Garifuna is an ethnic Caribbean group that speak a hybrid tongue that incorporates elements of both European and African traditions. Most reside in Belize; however, there are also various communities speaking their dialect in Honduras and Nicaragua. UNESCO recognized Garifuna culture as part of humanity’s Oral and Intangible Heritage in 2001, acknowledging their unique heritage despite decades of colonization and Eurocentric assimilation. The Garifuna are amazing people that have managed to keep their cultural traditions and identity through centuries of colonization and Eurocentric assimilation. Many Garifuna speak English, while some can communicate using other languages like Spanish or French – although most still prefer their native tongue. Garifuna is a dialect of Arawakan, one of several South American languages spoken by African slaves who interacted with Arawak Indians of St Vincent and the Lesser Antilles.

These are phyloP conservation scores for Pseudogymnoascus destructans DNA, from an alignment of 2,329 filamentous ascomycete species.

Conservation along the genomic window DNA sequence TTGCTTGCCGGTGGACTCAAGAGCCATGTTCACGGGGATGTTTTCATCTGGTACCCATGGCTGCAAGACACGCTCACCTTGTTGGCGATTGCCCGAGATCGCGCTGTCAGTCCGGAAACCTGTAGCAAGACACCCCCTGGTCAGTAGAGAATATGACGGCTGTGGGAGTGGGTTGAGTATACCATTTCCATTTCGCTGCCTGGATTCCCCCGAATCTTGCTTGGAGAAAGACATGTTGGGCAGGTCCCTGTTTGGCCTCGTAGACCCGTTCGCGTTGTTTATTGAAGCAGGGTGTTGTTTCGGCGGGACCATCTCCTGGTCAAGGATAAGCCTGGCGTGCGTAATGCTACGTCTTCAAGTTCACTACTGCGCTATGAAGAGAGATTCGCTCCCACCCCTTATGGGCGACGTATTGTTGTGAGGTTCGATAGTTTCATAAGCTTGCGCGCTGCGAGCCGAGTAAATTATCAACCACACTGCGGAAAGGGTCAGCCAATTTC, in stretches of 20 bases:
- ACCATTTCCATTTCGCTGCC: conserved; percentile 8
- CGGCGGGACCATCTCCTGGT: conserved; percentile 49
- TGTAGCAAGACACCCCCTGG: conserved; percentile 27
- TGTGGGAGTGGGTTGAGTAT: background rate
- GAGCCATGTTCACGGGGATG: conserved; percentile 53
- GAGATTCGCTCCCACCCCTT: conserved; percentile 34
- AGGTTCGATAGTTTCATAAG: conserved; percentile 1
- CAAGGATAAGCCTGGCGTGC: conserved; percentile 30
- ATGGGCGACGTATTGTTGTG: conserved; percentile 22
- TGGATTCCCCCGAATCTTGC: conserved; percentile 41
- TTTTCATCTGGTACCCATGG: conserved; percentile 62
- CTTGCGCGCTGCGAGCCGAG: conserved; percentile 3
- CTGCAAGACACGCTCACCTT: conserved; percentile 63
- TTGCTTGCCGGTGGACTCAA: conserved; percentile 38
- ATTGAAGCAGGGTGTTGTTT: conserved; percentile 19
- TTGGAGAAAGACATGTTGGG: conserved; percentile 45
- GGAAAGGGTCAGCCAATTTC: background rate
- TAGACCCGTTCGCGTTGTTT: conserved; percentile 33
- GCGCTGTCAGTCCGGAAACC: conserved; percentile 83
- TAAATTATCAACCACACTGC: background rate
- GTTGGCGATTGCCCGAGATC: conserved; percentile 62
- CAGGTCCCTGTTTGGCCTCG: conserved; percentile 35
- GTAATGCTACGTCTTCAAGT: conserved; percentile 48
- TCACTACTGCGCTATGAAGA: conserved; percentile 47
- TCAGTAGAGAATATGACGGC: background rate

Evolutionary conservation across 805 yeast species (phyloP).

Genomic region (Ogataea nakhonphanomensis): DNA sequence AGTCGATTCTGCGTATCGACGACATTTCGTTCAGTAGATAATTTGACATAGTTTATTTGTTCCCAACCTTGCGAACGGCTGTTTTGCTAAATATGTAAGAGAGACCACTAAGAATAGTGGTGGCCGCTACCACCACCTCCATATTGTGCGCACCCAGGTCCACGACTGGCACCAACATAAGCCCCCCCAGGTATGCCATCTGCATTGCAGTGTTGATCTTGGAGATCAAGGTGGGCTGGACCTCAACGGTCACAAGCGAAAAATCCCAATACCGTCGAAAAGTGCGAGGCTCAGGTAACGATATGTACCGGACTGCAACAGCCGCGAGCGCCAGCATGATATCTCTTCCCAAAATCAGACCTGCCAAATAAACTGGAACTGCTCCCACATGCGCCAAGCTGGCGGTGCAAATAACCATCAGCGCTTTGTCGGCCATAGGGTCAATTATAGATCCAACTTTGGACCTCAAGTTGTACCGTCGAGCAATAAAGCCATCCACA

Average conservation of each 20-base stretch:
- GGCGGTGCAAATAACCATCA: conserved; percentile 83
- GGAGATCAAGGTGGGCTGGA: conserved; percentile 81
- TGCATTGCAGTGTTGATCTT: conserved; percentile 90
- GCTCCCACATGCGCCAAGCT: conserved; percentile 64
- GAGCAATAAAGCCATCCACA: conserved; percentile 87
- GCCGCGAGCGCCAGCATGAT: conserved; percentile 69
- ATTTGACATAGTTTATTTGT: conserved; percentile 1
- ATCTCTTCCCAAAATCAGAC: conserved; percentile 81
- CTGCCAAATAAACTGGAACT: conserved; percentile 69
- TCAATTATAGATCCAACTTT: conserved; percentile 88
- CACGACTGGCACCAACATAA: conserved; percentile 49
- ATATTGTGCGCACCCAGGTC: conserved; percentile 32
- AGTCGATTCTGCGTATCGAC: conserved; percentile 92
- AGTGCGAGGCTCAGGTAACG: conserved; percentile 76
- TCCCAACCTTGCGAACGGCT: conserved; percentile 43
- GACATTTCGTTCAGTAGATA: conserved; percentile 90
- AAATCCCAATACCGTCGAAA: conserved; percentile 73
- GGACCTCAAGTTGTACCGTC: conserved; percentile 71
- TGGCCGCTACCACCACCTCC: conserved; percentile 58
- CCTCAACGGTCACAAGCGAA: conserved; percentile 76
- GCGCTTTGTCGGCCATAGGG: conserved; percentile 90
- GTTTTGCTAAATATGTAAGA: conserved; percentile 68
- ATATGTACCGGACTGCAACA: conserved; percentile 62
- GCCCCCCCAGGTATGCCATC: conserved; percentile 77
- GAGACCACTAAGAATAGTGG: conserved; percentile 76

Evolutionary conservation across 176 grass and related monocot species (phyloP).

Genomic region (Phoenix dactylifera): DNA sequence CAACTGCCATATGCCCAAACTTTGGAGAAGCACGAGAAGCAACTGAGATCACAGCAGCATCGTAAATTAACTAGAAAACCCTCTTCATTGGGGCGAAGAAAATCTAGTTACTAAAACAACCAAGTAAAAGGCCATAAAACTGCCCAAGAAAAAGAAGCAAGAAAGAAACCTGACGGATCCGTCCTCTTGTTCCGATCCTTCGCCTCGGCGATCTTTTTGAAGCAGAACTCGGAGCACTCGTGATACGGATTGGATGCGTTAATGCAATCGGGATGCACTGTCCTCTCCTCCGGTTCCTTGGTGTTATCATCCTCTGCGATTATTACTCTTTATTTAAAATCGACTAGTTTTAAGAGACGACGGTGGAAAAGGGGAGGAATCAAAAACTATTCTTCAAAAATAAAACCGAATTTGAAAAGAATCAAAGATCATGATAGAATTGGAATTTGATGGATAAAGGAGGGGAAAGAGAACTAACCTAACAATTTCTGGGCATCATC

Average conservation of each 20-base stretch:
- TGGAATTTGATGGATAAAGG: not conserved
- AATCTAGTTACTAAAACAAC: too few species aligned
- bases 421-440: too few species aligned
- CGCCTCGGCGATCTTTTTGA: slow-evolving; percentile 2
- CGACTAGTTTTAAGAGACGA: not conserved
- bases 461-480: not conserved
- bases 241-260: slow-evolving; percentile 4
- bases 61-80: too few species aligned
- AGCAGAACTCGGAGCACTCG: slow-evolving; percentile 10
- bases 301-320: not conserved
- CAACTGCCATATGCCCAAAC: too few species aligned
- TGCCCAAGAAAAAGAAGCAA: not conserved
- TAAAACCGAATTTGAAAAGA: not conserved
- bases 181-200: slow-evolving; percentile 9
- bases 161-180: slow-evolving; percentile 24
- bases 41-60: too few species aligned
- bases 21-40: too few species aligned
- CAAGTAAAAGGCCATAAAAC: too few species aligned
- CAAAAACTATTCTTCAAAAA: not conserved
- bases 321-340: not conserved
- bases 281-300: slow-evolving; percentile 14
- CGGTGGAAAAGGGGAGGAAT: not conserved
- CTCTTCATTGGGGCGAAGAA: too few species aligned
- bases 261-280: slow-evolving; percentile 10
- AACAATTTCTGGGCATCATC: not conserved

Garifuna refugees escaped persecution and deportation by the British in 1797 and eventually settled across Central America, including Belize, Guatemala, Honduras, and Nicaragua. Today you can still find them living throughout these Caribbean coast countries. Garifuna people not only speak their native language but have also maintained a unique blend of Afro-Caribbean customs and traditions which set them apart from other Caribbean groups. As a result, UNESCO declared them one of the “Masterpieces of Oral and Intangible Cultural Heritage of Humanity.” Garifuna music is another integral element of culture. They possess an expansive tradition in this regard and still perform it regularly in many communities worldwide. Jabbar Lambey founded and oversees the Lebeha Drumming Center in Hopkins, a small coastal town on Belize’s southern coast. Here he offers classes to local children on how to play punta drums – something he has been doing since 2002!